Great Lakes steel production rose to 698,000 tons last week, an increase of 13,000 tons, or 1.89 percent.
Steel mills in the Great Lakes region made 685,000 tons of metal the previous week, according to the American Iron and Steel Institute. Most of the steel made in the Great Lakes region is produced around the southern shore of Lake Michigan in Lake and Porter counties in Northwest Indiana.
Overall, domestic steel mills made 1.828 million tons of metal last week, down from the 1.836 million tons made the previous week.
U.S. steel mills have run at a capacity utilization rate of 76.8 percent so far this year, up from 74.4 percent at the same point in 2017, according to the AISI.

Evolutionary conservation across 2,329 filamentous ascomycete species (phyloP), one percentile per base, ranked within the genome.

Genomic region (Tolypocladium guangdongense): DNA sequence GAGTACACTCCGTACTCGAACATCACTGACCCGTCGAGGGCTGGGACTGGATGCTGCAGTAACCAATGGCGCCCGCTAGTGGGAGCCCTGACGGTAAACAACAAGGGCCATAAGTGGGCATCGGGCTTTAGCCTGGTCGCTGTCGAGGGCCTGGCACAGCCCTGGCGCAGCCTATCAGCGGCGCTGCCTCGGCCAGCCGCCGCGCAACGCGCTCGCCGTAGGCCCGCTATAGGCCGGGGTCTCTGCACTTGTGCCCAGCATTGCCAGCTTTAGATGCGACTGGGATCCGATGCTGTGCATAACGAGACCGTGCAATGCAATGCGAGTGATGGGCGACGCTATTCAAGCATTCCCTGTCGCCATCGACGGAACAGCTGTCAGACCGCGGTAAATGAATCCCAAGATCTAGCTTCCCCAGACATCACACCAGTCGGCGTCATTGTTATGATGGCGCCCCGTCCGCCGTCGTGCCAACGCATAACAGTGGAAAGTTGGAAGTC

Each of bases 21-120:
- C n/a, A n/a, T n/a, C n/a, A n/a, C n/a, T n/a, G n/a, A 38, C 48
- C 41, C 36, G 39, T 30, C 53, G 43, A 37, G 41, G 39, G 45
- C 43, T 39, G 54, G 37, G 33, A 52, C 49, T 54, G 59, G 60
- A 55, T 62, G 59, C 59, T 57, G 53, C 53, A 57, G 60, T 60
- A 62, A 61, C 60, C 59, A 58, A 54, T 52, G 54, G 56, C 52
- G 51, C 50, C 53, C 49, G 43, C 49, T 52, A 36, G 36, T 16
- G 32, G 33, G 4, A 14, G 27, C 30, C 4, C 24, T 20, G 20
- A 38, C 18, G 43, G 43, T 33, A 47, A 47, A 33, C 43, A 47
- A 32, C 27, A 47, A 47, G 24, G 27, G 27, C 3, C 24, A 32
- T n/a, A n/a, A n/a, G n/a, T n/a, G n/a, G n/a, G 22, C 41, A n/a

Domestic steelmakers used about 78 percent of their steelmaking capacity in the week that ended Aug. 4, up from 75.2 percent at the same time a year ago but down from 78.3 percent a week prior, according to the American Iron and Steel Institute.
Some analysts say steelmaking capacity utilization of about 90 percent is considered financially healthy for the industry, at least for the larger integrated mills like those around Lake Michigan in Northwest Indiana because of their high fixed operating costs.
Nationally, as 25 percent Section 232 tariffs make imports more expensive, U.S. steel output is up by 3.5 percent so far this year, up dramatically from 3.1 percent the previous week, according to the American Iron and Steel Institute.
Production in the Southern district, a wide geographic swath that includes many mini mills, plunged to 653,000 tons last week, down from 684,000 tons the previous week. Steel output in the greater Midwest dropped to 180,000 tons last week, down from 190,000 tons the previous week.